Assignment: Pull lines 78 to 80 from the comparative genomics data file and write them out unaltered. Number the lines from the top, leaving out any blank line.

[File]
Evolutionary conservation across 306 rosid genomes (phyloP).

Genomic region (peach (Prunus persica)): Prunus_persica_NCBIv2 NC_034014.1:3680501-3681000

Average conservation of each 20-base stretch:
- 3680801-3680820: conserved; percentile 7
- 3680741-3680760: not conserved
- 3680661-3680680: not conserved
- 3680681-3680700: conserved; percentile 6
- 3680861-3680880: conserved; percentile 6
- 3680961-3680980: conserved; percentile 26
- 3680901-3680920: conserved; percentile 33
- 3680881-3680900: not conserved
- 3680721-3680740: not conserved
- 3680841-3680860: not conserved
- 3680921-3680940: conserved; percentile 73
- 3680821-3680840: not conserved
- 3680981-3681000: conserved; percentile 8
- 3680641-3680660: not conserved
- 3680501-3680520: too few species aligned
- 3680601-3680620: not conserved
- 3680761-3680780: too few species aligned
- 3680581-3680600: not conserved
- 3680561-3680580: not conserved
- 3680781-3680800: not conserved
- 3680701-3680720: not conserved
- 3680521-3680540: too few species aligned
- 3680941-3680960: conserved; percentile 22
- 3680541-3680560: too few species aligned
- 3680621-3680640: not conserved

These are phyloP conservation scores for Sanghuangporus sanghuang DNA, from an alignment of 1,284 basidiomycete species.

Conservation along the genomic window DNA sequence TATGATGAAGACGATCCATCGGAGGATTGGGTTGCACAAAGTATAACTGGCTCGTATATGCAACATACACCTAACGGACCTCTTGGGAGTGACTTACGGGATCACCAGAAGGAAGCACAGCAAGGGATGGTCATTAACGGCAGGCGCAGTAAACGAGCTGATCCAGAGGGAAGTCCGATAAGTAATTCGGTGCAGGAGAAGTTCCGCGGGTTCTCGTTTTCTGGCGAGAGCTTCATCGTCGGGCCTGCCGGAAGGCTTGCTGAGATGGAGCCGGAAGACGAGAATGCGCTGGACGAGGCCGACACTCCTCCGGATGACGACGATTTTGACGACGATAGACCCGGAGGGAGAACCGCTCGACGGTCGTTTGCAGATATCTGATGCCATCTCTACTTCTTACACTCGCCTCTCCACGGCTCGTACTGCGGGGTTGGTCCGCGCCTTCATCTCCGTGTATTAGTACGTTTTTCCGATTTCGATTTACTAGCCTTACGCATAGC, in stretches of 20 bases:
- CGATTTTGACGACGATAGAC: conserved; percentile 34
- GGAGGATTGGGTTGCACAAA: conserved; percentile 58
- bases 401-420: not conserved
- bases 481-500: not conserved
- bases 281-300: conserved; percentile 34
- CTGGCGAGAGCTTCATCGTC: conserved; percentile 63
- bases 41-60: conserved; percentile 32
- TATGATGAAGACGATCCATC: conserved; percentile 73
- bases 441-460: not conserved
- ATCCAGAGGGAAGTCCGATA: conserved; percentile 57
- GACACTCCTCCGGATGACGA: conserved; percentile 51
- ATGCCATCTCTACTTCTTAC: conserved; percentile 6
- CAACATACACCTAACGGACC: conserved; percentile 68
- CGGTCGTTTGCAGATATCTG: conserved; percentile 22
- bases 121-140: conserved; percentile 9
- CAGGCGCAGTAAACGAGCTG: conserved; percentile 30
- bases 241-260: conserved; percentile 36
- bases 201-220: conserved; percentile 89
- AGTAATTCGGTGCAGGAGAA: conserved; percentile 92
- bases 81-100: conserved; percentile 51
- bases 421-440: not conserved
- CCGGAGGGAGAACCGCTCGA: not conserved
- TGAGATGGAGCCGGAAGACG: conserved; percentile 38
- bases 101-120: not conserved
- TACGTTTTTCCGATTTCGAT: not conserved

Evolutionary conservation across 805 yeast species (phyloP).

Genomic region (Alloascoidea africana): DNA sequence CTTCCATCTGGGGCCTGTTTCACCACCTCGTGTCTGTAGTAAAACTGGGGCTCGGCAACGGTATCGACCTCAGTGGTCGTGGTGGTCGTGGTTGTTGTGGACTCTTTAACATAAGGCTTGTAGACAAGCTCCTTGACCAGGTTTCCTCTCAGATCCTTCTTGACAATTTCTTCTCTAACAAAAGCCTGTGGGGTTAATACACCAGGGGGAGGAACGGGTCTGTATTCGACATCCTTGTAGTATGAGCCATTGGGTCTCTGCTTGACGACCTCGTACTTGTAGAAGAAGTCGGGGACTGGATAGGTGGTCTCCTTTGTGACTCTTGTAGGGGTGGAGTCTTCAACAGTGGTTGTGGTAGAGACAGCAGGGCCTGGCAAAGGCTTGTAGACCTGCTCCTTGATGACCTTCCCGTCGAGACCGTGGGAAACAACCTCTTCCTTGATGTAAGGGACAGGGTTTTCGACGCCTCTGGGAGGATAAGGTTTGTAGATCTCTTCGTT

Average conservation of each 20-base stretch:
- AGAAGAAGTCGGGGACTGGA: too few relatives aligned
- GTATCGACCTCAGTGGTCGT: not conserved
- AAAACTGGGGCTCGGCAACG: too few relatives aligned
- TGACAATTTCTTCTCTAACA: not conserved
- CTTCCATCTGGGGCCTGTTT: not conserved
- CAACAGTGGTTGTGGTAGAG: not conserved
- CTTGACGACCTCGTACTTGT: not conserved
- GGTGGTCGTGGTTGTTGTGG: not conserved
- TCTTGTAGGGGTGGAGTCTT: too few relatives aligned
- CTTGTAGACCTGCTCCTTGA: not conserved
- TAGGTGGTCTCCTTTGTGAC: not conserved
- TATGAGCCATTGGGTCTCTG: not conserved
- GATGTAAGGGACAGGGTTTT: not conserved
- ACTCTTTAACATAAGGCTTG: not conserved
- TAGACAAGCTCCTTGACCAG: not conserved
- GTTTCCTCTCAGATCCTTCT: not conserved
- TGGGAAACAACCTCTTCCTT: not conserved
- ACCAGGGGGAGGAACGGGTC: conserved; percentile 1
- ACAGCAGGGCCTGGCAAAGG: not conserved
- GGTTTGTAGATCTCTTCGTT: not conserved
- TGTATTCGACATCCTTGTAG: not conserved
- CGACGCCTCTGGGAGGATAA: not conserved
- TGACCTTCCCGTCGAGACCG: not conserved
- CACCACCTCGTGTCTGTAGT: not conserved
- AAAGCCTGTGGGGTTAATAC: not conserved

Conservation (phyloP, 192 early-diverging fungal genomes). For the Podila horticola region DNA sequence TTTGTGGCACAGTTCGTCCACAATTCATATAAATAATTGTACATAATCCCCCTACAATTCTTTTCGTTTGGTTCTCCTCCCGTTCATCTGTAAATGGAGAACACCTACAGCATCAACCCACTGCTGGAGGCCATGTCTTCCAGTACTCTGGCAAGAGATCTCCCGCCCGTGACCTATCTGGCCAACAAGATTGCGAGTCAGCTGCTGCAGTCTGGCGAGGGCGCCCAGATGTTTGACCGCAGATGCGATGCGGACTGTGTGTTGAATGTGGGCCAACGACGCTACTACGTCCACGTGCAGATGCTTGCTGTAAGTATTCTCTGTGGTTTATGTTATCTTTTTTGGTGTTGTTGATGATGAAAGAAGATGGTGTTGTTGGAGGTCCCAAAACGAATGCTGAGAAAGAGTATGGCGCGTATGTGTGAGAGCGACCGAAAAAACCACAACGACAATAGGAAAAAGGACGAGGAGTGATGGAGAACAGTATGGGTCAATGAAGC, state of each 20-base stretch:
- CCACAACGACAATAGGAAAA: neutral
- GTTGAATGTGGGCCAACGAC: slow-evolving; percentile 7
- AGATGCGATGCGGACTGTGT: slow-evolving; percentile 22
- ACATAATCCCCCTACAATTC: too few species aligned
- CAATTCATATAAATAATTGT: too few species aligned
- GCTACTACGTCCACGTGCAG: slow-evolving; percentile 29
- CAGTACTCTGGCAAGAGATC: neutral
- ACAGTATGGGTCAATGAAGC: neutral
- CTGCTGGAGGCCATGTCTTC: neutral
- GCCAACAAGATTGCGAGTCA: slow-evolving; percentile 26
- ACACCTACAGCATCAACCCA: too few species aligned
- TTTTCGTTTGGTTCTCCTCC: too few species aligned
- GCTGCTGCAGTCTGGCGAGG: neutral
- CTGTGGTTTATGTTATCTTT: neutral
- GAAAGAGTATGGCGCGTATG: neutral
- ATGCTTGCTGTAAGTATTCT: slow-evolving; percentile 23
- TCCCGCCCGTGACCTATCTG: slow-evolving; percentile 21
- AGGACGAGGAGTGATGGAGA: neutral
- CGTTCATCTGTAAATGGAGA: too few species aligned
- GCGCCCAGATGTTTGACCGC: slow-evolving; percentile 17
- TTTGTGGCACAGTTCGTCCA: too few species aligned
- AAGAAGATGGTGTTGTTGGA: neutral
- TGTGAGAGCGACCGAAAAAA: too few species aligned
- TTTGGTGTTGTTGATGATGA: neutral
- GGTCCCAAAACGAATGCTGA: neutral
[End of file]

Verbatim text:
- GGTTTGTAGATCTCTTCGTT: not conserved
- TGTATTCGACATCCTTGTAG: not conserved
- CGACGCCTCTGGGAGGATAA: not conserved